Profile, £12.99, 208pp. £11.69 from the Independent Bookshop: 08430 600 030
The Fetish Room: The Education Of A Naturalist, By Redmond O'Hanlon & Rudi Rotthier, trans. Jane Hedley-Prole
This is a very odd but also engaging book. For a start, it is not written by Redmond O'Hanlon, despite his name appearing as one of the authors. Rudi Rotthier has written a profile of O'Hanlon and the publishers have clearly decided it will get more attention if thought to be autobiographical. The book is quite revealing enough. Indeed, one of the attractions of O'Hanlon is that, while some English travel writers value discretion to the point of self-effacement, he has always been both candid and funny.
His first book, Into The Heart Of Borneo, was memorable for the practical jokes he played on the natives and on his companion, the poet James Fenton. At one point O'Hanlon persuaded his tribal head-shrinking friends to creep up on the unsuspecting poet when he was asleep and leap on him, shouting, "get his head". Fenton was not amused.
Further light-hearted exploits followed in the Amazon, and then came the book he had always wanted to write, Congo Journey, now seen as a Penguin Classic. It is "my magnum opus", he tells Rotthier, and it took him seven years to complete. Into this book he poured his passion for natural history. A darker streak started to emerge, mixed with sorcery and fear: "You're scared. You've got a damp crotch the whole time... The jungle is wonderfully chaotic; it's a place that you can never master, never fathom."
As The Fetish Room reveals, O'Hanlon had plenty of darkness to draw on from his own past. His religious mother beat him and later, in a bizarre incident, sneaked into his rooms at Oxford while his father distracted him, so that she could burn all his books and paintings. When O'Hanlon returned, he found nothing left on his shelves but a single volume of Wordsworth, the only one of his books she approved.
At Oxford, he became friends with a generation of successful writers: Ian McEwan ("scarily fit, very competitive"); Martin Amis ("like McEwan, used to smoke a fair amount of dope. Equally competitive"); and James Fenton.
O'Hanlon took Bruce Chatwin along to one gathering, who was keen to impress. He "did everything he could to attract Fenton's attention. [In a high plaintive voice]: 'When I visited Somerset Maugham, we were standing by the pond. He took me from behind and fucked me on the spot.' Fenton opened a lazy eye. Then shut it again."
Chatwin did not come back. O'Hanlon was more successful with the group and remained close to many of his gifted contemporaries. One reason for his own literary success is that he is that rare thing among travel writers, a genuine naturalist who doesn't just sprinkle his prose with wildlife for local colour. Long before the recent revival in natural history writing, O'Hanlon was pursuing species with passion and rigour. A new genus of cleric beetle has been named after him (the "ohanlonella esperanzae rifkind", although like this book it has been co-authored).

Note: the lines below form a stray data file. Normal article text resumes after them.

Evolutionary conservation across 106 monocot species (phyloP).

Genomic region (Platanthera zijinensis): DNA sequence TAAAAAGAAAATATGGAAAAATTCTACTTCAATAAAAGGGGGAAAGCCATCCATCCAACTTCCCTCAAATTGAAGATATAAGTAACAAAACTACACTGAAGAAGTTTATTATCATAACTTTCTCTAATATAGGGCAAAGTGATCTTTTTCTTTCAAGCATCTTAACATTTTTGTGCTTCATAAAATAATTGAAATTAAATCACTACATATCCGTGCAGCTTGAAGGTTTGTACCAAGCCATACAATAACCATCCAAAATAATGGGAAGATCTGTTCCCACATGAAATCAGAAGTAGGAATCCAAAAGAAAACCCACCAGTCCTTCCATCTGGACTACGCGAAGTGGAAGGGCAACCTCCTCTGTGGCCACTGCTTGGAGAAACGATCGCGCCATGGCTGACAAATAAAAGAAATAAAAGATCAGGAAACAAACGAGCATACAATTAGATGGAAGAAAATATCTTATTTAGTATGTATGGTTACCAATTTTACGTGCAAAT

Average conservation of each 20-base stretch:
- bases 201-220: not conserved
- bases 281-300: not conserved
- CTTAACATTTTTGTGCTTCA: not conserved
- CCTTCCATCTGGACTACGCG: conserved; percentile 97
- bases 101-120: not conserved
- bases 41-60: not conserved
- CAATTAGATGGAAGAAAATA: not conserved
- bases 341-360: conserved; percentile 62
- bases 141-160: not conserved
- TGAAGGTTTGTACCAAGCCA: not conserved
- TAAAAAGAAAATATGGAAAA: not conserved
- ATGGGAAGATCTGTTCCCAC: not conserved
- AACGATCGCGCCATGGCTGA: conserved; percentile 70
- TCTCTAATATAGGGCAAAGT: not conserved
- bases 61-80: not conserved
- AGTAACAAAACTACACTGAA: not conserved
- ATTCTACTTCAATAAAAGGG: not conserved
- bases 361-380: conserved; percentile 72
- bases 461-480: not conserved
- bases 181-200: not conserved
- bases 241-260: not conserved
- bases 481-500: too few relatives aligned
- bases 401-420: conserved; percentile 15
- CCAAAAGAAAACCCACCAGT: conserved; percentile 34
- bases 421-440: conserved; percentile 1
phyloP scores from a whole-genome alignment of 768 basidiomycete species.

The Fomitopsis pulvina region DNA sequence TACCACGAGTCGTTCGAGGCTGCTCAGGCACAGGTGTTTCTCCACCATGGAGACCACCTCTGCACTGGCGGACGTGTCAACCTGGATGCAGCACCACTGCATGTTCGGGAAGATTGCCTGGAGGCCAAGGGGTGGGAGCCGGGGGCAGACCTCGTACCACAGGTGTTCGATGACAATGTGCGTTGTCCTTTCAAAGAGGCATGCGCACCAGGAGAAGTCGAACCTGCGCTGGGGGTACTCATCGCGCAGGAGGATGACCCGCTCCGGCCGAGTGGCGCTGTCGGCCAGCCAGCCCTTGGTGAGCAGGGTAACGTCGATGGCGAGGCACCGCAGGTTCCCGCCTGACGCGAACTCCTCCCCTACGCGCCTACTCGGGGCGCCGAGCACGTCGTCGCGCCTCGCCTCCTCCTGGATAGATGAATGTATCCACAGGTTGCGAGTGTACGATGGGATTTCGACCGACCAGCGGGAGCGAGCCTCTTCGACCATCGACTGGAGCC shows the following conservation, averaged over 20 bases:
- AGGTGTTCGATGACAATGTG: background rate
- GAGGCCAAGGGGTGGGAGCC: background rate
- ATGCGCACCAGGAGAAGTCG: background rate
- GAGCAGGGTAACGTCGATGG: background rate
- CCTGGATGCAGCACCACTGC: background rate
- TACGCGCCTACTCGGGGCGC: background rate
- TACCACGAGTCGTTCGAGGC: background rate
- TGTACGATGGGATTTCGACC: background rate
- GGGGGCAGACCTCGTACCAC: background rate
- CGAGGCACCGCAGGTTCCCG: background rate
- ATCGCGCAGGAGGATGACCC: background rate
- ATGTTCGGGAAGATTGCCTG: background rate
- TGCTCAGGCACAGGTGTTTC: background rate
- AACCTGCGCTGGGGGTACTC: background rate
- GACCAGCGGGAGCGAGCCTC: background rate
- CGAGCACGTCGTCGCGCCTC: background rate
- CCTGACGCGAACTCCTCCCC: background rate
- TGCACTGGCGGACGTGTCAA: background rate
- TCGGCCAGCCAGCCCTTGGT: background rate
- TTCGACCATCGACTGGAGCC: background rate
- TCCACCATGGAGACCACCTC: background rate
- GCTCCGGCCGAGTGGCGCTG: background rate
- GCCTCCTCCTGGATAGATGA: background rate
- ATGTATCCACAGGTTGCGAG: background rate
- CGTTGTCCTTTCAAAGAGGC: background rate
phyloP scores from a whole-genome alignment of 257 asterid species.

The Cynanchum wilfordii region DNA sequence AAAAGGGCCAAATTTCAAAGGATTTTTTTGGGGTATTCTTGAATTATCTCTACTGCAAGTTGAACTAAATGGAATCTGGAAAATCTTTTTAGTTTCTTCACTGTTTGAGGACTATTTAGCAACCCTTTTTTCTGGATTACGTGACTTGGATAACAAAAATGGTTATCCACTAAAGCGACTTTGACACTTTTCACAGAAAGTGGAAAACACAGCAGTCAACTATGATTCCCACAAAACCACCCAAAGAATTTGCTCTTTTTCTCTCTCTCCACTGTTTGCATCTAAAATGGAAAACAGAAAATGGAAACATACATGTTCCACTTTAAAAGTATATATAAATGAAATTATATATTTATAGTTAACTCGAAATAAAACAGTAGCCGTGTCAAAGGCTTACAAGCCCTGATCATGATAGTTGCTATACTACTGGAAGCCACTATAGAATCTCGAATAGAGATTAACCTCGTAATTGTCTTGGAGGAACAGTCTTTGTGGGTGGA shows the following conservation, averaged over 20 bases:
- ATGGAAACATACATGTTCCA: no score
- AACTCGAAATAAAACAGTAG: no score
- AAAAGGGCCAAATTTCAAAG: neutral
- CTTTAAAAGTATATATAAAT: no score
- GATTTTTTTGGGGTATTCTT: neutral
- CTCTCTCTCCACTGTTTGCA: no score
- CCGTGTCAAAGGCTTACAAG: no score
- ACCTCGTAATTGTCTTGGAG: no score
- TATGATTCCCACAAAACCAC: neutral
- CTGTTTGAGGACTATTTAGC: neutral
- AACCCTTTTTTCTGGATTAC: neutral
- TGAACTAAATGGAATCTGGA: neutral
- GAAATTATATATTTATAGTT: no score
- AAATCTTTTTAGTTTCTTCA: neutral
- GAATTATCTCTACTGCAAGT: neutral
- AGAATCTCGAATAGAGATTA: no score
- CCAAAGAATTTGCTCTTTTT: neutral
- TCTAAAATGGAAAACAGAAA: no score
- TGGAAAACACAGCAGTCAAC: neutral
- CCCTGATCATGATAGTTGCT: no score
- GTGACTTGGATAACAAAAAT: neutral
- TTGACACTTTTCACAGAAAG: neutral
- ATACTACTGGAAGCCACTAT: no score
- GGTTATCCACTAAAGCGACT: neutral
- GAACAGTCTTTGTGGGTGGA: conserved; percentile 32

Rotthier is a Flemish journalist and author who once interviewed O'Hanlon and has now expanded the commission to book length. He accompanies O'Hanlon on a circuitous wander around England, eliciting revealing comments about his subject's past and disconcertingly bland comments about the country's.
At first, one might suspect a more post-modern writer than O'Hanlon of having made the Rotthier character up. A Belgian who lacks Poirot's powers of deduction, he is good at having a beer and listening to some well-honed anecdotes. A nice Boswellian moment comes when the pair meet a journalist from the New Yorker and Rotthier realises with a pang of jealousy that O'Hanlon tells the same stories to everybody. But Rotthier's approach proves strangely effective. He can ask guileless questions about class and family that a British companion might be hesitant about; his persistence in taping some 60 hours of interviews is impressive. And O'Hanlon's answers are brutally honest.
There is an edge to proceedings. O'Hanlon is now in his early sixties; his wife Belinda is ill in hospital. The urge to travel has deserted him. "When you get into your late 50s... you don't have enough energy to fight your past. It bursts through a kind of dam and threatens to drown you." Thoughts of his difficult parents who despised literature overwhelm him. He dreams of books and wakes up angry. He seems always to have had a rebellious streak. At Marlborough, he rode a motorcycle around the quad ("but they couldn't expel me because I was about to be Hamlet in the school play"). At one low moment, O'Hanlon tells Rotthier, "sometimes in the morning I think what a pity it is that I didn't die in the night".
Depression and natural history have often gone hand in hand. Richard Mabey, author of some of the finest naturalist books of recent years, has written of his long battles with the black dog. Darwin, O'Hanlon's great hero, spent years after the Beagle wrestling with mental demons and an illness O'Hanlon thinks was psychosomatic.
It is Darwin who animates much of O'Hanlon's writing. The books he dreams of are first editions of the Origin Of Species. The Victorian sage's combination of endurance travelling, scientific rigour and slow authorship is one he has followed.
The "Fetish Room" in his house is where Redmond keeps the objects that most stir his imagination: the eggs he collected as a boy; a monkey's finger from the Congo. O'Hanlon goes there before writing, to prepare himself. This anthropological ritual seems fitting for our most primal of travel-writers, whose sustained body of work pays homage to the origins of species.
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